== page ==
The risk of developing acute coronary syndrome (ACS) significantly increased in patients after receiving mRNA COVID-19 vaccines, according to a report presented at the American Heart Association (AHA) Scientific Sessions 2021, held from November 13 to 15, 2021.
The study included 566 men and women (1:1) aged 28-97 years, who were patients in a preventive cardiology practice. All patients received a new PULS Cardiac Test 2-10 weeks after their second COVID-19 vaccine. This test result was compared with a PULS score from 3-5 months prevaccination. The PULS Cardiac Test measures multiple protein biomarkers, including hepatocyte growth factor [HGF], soluble Fas, and IL-16, and uses the results to calculate a 5-year risk score for new ACS. The PULS score increases with above-normal elevation. All participants received this test every 3-6 months for 8 years.
From prevaccination to postvaccination, the levels of IL-16 increased from 35=/-20 to 82=/-75 above the norm. Soluble Fas showed an increase from 22±15 to 46=/-24 above the norm. HGF rose from 42±12 to 86±31 above the norm. As a result, the 5-year ACS PULS risk score increased from 11% to 25%. By the time the report was published, changes had persisted for 2.5 months or more after the second vaccine dose.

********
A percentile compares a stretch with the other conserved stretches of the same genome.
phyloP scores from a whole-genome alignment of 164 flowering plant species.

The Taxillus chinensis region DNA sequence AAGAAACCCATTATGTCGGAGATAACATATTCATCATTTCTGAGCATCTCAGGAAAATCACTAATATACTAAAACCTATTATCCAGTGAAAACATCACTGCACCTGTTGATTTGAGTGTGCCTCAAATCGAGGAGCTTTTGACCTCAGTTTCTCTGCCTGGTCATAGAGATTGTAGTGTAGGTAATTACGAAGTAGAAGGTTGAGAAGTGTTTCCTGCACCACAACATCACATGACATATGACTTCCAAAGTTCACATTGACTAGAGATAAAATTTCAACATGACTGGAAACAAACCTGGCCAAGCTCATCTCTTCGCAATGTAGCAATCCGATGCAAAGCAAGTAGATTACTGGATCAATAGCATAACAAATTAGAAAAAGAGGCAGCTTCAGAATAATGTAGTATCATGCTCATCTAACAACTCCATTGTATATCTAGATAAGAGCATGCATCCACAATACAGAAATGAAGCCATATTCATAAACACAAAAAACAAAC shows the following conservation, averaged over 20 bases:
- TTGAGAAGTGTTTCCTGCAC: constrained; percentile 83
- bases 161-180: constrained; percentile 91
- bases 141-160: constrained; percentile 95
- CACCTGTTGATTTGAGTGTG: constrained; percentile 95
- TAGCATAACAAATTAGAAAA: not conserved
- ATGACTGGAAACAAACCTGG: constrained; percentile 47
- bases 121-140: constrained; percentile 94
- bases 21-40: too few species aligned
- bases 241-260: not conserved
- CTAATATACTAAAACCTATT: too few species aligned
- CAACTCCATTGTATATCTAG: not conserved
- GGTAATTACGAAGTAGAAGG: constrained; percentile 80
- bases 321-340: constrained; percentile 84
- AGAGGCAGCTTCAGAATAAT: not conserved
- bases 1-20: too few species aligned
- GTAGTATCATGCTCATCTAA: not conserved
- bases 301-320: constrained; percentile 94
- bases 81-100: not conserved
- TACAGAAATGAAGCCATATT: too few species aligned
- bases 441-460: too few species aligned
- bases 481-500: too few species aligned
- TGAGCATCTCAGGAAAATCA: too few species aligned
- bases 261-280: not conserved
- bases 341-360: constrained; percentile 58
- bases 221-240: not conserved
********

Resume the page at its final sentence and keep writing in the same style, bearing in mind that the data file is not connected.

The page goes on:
The study author concluded that “mRNA [vaccines] dramatically increase inflammation on the endothelium and T cell infiltration of cardiac muscle and may account for the observations of increased thrombosis, cardiomyopathy, and other vascular events following vaccination.”
Gundry SR. mRNA COVID vaccines dramatically increase endothelial inflammatory markers and ACS risk as measured by the PULS cardiac test: a warning. Presented at: AHA Scientific Sessions 2021; November 13-15, 2021. Poster VMP41.
This article originally appeared on The Cardiology Advisor